Central Nervous System Diseases and Inflammation
The immune system has evolved numerous mechanisms to protect the host against perceived danger, as well as regulatory mechanisms for the resolution of inflammation and/or repair of the host. While the adaptive immune responses that include specific antibody and T cells are critical in eliminating many pathogenic organisms, the first immune responses are provided by the innate immune system. This immediate response is critical in assessing the level of “danger” or injury and consequently directing the subsequent recruitment of other immune system components. These responses are rapid, and include both cellular elements (phagocytic cells, natural killer cells) and protein elements (the complement system, defensins). Some components of the host response to danger if insufficiently regulated can result excessive inflammation and tissue damage including neurotoxicity in the central nervous system (CNS). Thus, a balance between generating a toxic environment for pathogens while providing reparative functions to the tissues must be maintained, and thus requires monitoring systems and appropriate modulation of immune response mediators. This is certainly the case for the generally proinflammatory complement cascade, a powerful effective mechanism of the immune system.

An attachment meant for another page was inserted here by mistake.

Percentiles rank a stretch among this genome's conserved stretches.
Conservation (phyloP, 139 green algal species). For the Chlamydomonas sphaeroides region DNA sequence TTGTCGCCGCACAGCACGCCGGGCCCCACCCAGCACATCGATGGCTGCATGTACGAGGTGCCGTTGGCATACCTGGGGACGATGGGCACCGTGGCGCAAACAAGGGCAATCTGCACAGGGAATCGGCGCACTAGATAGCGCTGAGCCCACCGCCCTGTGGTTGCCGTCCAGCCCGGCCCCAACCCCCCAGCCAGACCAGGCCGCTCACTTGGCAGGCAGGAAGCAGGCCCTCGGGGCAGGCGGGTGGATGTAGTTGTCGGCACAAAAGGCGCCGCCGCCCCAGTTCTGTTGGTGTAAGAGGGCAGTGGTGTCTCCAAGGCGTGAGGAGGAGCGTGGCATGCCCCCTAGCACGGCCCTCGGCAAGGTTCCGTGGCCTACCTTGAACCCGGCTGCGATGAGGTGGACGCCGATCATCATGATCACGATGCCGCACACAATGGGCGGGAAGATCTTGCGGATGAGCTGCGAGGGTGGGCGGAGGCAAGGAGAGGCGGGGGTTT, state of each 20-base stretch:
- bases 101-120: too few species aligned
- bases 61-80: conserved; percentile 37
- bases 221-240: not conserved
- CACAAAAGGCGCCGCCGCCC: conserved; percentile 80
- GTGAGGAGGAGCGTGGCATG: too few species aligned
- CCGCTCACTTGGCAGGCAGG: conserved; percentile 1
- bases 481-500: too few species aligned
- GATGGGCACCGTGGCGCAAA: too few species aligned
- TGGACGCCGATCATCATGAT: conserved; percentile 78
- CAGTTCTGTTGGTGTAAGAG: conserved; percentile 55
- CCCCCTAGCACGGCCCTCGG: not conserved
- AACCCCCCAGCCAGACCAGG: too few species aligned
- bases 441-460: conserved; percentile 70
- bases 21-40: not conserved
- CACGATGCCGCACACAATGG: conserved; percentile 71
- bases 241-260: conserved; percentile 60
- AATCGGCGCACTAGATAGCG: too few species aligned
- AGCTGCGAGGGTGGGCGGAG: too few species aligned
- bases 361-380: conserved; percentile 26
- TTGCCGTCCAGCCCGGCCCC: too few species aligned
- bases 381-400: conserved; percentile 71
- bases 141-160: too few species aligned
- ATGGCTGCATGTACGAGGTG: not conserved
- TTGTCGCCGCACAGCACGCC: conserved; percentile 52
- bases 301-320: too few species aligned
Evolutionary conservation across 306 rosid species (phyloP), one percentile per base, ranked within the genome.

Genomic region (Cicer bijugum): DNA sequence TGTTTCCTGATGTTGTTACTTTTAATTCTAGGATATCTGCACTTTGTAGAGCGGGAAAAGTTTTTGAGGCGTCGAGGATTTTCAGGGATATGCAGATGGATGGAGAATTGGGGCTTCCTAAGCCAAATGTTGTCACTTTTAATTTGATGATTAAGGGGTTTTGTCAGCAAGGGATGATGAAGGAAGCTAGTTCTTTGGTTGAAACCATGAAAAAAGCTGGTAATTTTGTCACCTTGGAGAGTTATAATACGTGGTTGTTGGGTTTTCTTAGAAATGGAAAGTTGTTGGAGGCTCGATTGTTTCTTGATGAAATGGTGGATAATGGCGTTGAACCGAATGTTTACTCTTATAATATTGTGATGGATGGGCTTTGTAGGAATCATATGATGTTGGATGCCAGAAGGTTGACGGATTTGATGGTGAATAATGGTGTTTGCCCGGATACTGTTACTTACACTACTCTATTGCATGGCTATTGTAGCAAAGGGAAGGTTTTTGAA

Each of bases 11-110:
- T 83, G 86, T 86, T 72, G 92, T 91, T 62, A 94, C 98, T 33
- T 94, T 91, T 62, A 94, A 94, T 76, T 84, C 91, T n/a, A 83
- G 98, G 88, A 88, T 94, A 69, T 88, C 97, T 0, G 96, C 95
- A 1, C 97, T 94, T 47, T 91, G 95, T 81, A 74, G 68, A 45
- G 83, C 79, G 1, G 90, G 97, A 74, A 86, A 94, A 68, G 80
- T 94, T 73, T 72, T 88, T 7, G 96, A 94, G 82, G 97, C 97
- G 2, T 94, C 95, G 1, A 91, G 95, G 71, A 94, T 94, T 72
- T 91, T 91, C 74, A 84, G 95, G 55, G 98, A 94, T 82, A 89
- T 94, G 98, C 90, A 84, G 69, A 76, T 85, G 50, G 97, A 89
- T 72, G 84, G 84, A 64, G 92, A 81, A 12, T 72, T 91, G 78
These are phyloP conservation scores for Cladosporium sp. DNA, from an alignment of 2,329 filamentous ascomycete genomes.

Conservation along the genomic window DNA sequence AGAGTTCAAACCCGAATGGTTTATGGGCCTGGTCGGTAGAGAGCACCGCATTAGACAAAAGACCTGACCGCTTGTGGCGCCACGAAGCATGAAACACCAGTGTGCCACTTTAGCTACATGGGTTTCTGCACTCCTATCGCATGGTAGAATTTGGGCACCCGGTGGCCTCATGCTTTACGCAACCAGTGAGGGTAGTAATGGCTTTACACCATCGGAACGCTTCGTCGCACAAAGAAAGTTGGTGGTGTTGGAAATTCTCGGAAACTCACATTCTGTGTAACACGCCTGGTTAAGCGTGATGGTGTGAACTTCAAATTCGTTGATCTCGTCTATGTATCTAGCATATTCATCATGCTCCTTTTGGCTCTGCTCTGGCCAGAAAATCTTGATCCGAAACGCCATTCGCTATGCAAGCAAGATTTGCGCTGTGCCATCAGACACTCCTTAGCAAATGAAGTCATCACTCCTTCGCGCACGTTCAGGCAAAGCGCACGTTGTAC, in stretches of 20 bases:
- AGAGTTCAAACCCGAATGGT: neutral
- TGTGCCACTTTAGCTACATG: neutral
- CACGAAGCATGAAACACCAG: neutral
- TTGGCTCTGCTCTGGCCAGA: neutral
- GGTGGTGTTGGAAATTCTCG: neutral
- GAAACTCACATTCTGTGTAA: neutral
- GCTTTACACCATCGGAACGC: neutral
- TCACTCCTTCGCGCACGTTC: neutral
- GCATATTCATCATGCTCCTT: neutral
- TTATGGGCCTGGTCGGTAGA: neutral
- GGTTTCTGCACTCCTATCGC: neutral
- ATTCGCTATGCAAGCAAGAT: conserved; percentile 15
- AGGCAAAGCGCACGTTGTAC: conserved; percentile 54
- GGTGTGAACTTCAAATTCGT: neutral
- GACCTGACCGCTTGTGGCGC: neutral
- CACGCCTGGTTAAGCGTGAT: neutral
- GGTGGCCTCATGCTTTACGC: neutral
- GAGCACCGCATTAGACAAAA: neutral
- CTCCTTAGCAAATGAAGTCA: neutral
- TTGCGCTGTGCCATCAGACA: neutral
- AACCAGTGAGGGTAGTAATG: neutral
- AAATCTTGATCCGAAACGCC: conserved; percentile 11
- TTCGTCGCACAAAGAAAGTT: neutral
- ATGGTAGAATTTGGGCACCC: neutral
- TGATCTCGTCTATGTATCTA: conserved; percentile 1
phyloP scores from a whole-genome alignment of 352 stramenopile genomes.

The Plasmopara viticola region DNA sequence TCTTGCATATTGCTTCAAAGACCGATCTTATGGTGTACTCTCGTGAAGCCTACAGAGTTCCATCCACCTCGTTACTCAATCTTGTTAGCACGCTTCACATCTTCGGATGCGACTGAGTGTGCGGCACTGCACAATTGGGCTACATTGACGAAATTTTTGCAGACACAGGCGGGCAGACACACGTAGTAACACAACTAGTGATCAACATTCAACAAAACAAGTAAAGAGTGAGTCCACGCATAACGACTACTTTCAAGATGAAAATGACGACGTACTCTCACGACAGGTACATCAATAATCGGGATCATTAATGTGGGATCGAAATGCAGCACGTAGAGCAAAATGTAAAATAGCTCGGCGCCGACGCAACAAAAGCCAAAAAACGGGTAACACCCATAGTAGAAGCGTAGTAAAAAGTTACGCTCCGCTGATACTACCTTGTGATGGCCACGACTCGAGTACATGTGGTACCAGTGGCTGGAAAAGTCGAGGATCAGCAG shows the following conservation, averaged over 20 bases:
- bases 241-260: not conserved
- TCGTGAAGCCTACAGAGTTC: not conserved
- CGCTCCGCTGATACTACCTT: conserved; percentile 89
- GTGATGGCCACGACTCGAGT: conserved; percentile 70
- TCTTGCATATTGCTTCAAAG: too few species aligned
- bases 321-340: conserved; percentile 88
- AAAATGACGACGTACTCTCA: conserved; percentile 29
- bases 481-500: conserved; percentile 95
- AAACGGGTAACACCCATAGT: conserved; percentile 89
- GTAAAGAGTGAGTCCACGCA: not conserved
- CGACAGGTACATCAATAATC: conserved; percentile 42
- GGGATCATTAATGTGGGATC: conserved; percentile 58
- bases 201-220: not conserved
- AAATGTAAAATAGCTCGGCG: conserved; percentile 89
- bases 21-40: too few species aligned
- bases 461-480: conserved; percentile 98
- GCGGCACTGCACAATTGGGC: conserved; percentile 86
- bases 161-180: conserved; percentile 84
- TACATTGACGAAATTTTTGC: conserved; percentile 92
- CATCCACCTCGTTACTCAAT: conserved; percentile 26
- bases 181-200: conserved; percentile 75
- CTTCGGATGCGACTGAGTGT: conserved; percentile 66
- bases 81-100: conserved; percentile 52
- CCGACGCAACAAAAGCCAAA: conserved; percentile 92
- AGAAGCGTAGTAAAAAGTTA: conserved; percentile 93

KeywordsSpinal Cord Injury Experimental Autoimmune Encephalomyelitis Alzheimer Disease Complement Activation Amyloid Precursor Protein
Unable to display preview. Download preview PDF.